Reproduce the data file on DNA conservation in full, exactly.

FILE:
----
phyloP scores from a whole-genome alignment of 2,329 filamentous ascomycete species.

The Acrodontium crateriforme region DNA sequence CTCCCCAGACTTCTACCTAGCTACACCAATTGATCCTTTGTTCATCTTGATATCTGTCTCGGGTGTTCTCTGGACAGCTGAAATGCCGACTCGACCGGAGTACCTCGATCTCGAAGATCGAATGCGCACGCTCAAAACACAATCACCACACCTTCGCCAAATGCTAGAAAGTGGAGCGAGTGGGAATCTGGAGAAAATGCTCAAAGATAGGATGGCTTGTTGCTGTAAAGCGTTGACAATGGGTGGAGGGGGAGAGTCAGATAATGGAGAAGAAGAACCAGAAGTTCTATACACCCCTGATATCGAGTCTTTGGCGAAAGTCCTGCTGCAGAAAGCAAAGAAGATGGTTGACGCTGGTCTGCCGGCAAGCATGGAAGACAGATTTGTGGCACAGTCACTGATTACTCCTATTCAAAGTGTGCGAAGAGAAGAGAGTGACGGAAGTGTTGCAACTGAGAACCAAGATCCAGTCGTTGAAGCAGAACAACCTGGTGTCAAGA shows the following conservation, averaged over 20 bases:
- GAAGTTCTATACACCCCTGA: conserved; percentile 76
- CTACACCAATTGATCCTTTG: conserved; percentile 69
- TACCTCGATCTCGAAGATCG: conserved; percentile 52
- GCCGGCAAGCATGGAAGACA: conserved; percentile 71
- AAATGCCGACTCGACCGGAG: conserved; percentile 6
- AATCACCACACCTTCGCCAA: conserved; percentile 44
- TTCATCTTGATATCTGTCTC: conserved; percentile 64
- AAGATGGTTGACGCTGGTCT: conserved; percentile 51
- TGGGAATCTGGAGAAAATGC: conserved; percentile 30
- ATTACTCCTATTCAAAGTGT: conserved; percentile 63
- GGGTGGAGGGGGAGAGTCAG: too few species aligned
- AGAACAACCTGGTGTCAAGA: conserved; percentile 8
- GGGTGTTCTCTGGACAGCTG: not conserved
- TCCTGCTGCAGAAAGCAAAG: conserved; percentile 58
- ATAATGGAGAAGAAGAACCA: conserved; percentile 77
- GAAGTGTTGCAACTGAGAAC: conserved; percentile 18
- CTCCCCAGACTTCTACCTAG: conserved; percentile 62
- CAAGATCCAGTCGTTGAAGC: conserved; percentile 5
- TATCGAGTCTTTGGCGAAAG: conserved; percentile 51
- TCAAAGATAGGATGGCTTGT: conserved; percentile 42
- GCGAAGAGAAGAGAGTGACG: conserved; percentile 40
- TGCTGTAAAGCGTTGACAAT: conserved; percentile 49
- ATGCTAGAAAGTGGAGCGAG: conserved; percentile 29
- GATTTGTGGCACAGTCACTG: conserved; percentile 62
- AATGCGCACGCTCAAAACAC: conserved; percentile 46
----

phyloP scores from a whole-genome alignment of 2,329 filamentous ascomycete species.

The Acrodontium crateriforme region DNA sequence CTCCCCAGACTTCTACCTAGCTACACCAATTGATCCTTTGTTCATCTTGATATCTGTCTCGGGTGTTCTCTGGACAGCTGAAATGCCGACTCGACCGGAGTACCTCGATCTCGAAGATCGAATGCGCACGCTCAAAACACAATCACCACACCTTCGCCAAATGCTAGAAAGTGGAGCGAGTGGGAATCTGGAGAAAATGCTCAAAGATAGGATGGCTTGTTGCTGTAAAGCGTTGACAATGGGTGGAGGGGGAGAGTCAGATAATGGAGAAGAAGAACCAGAAGTTCTATACACCCCTGATATCGAGTCTTTGGCGAAAGTCCTGCTGCAGAAAGCAAAGAAGATGGTTGACGCTGGTCTGCCGGCAAGCATGGAAGACAGATTTGTGGCACAGTCACTGATTACTCCTATTCAAAGTGTGCGAAGAGAAGAGAGTGACGGAAGTGTTGCAACTGAGAACCAAGATCCAGTCGTTGAAGCAGAACAACCTGGTGTCAAGA shows the following conservation, averaged over 20 bases:
- GAAGTTCTATACACCCCTGA: conserved; percentile 76
- CTACACCAATTGATCCTTTG: conserved; percentile 69
- TACCTCGATCTCGAAGATCG: conserved; percentile 52
- GCCGGCAAGCATGGAAGACA: conserved; percentile 71
- AAATGCCGACTCGACCGGAG: conserved; percentile 6
- AATCACCACACCTTCGCCAA: conserved; percentile 44
- TTCATCTTGATATCTGTCTC: conserved; percentile 64
- AAGATGGTTGACGCTGGTCT: conserved; percentile 51
- TGGGAATCTGGAGAAAATGC: conserved; percentile 30
- ATTACTCCTATTCAAAGTGT: conserved; percentile 63
- GGGTGGAGGGGGAGAGTCAG: too few species aligned
- AGAACAACCTGGTGTCAAGA: conserved; percentile 8
- GGGTGTTCTCTGGACAGCTG: not conserved
- TCCTGCTGCAGAAAGCAAAG: conserved; percentile 58
- ATAATGGAGAAGAAGAACCA: conserved; percentile 77
- GAAGTGTTGCAACTGAGAAC: conserved; percentile 18
- CTCCCCAGACTTCTACCTAG: conserved; percentile 62
- CAAGATCCAGTCGTTGAAGC: conserved; percentile 5
- TATCGAGTCTTTGGCGAAAG: conserved; percentile 51
- TCAAAGATAGGATGGCTTGT: conserved; percentile 42
- GCGAAGAGAAGAGAGTGACG: conserved; percentile 40
- TGCTGTAAAGCGTTGACAAT: conserved; percentile 49
- ATGCTAGAAAGTGGAGCGAG: conserved; percentile 29
- GATTTGTGGCACAGTCACTG: conserved; percentile 62
- AATGCGCACGCTCAAAACAC: conserved; percentile 46